The AmbITion Approach requires organisations and individuals to undergo a process of continual reflection and evaluation. The various steps in the approach provide natural pauses where this can take place. From initiating a project, through audit and diagnosis, onto developing a business case and through implementation, the online toolkit encourages ongoing reflection on the nature of your digital development and the impact it will have on your organisation.
Evaluate the views of the users of your new digital products and services
It’s very important to survey the users of your new products/services/tools/methods once you’ve implemented them. Not only will this show you where you’ve improved things for them, it will also clarify where work is still to be done: either on the digital development itself, or on the job of communicating how the digital development should be used, or why. You’ve just been on a journey of change: remember that a new system you’re introducing to your customers is a change for them, and they may need assistance and motivation! Scanning the market reaction to your development is essential. It is also ongoing: your rejuvenated solution is always at risk of being affected by external factors out of your control, so make sure you are continuously assessing the development and scanning the wider environment.
At the end of the project think of “lessons learnt” as the things that you got wrong as well as the things that went right. Sharing areas of failure as well as success with colleagues in your own organisation and with colleagues in the wider sector is incredibly useful as it builds the sector’s collective knowledge and capability to evolve and adapt; and embeds the learning of what (and what not) to do to ensure digital developments maximise their potential.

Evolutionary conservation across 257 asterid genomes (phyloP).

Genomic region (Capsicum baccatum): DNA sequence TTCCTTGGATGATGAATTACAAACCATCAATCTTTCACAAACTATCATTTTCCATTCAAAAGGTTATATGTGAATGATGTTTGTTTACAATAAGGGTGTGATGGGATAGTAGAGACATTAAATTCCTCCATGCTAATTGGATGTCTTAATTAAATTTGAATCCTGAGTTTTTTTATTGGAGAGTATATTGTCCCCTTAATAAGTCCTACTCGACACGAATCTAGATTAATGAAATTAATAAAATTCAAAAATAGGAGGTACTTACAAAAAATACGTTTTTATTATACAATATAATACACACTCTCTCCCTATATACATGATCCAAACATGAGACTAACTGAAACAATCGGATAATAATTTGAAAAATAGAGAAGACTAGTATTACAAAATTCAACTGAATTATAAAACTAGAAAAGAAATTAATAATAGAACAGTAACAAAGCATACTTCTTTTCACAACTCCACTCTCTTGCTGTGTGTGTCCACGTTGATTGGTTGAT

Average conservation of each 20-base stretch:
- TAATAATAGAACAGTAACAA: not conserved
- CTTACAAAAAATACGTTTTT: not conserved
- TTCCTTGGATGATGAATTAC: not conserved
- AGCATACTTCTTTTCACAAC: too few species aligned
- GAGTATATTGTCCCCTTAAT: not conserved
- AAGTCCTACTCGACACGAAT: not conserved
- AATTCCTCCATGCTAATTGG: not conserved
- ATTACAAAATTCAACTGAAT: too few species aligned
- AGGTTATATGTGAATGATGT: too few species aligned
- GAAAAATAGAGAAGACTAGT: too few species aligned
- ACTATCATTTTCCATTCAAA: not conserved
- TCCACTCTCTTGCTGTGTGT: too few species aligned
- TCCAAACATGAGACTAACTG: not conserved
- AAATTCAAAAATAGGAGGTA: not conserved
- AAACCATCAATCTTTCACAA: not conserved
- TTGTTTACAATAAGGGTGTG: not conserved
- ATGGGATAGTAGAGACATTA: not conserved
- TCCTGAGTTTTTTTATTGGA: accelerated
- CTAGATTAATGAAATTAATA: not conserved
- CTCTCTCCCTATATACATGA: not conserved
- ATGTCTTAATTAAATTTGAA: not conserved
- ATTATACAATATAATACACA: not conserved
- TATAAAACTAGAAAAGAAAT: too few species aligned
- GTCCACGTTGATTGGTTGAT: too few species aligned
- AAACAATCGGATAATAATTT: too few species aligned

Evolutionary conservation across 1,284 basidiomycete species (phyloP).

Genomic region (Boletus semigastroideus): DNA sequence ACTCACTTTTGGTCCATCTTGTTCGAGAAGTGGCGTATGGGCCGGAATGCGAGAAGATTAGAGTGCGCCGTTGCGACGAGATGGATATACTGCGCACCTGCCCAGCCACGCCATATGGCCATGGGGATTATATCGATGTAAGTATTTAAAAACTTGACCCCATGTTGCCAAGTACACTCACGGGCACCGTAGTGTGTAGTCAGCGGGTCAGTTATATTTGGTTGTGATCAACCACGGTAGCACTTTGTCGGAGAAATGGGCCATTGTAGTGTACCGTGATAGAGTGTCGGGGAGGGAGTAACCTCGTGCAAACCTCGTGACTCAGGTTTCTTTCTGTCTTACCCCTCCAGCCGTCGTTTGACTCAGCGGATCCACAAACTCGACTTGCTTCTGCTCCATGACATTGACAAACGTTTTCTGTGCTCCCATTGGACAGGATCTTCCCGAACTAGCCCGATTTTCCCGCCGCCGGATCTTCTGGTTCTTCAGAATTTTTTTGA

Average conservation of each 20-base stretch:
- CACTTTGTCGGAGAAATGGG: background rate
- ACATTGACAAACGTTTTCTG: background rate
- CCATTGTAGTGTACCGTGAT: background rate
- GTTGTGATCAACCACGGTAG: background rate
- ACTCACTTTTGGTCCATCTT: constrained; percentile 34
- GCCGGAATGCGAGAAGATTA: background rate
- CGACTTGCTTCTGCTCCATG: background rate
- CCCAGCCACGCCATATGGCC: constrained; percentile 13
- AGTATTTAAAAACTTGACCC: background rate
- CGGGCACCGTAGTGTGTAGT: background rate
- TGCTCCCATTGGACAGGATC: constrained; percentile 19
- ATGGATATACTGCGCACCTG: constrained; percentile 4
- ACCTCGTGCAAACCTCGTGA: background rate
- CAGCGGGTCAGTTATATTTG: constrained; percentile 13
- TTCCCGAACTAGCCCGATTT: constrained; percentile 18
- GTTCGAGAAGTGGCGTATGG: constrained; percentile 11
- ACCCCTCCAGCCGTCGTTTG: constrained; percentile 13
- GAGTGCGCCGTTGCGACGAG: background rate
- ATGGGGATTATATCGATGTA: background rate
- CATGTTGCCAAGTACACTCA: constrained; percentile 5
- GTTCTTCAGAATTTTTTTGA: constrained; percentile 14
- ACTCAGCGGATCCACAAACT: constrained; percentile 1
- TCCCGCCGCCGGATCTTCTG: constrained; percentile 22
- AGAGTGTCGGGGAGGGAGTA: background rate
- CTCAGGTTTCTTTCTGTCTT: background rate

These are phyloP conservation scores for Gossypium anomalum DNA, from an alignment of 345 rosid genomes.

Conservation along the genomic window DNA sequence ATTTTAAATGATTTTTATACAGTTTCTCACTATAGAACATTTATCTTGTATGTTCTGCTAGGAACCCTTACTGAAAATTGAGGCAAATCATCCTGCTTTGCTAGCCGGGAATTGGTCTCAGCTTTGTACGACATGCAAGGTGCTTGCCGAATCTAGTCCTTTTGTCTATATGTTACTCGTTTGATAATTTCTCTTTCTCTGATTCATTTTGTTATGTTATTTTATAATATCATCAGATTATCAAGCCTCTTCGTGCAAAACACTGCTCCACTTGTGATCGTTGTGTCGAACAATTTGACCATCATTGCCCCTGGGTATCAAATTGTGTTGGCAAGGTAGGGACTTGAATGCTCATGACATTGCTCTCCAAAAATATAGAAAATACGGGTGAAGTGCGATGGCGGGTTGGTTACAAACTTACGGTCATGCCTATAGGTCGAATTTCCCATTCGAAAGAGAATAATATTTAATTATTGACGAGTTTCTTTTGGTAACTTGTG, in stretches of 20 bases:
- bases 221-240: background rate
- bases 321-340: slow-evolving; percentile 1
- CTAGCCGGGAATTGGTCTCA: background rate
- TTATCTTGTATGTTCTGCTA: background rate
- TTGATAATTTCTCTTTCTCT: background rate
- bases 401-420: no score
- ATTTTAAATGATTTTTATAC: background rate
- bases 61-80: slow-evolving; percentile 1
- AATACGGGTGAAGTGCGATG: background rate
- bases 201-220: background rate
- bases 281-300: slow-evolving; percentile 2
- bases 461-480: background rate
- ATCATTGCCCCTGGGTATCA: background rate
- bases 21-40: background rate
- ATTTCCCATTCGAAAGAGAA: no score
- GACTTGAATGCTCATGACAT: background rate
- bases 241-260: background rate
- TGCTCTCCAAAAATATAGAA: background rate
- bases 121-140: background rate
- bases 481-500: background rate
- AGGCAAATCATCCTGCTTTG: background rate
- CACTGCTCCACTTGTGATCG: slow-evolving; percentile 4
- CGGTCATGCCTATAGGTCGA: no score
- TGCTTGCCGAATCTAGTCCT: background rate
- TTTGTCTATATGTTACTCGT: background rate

- Did you create any useful documents or templates that could be used again? For instance, you might have written a job description for someone with digital skills.
- What changed on the project that made things better? For instance, a “brainstorming” session, or a visit to a conference might have given people enthusiasm and understanding that they used in the project.
- Did you use or see any useful tools? Maybe a visiting artist used a particular video camera, or a piece of software that was useful, or someone set up a useful spreadsheet to manage the project.
- How good was your planning? We always meet deadlines when we have to – e.g. the opening of an exhibition – but where the deadlines are self-imposed, such as with a website development, delays often happen. Were our timescales unrealistic? Or did unexpected events delay things?
- Did you achieve the outcomes you expected? This is the big one. You should go back to your business case and see what you had hoped to achieve. Were they realistic? Is it too early to tell? Or have you just got so involved with the implementation process, that you’ve forgotten why you wanted to do this in the first place? When a project ends is often when the real work begins.
- Of the things that went wrong, can you explain why, and what you would do differently or modify to ensure they might not go wrong the next time?
You might want to reflect and evaluate your digital development project from an internal or external perspective. You should now be ready to start your next digital project with the confidence that comes from having successfully delivered your previous project. Good luck, and if you’ve a good story to tell, then we’d love to hear about it!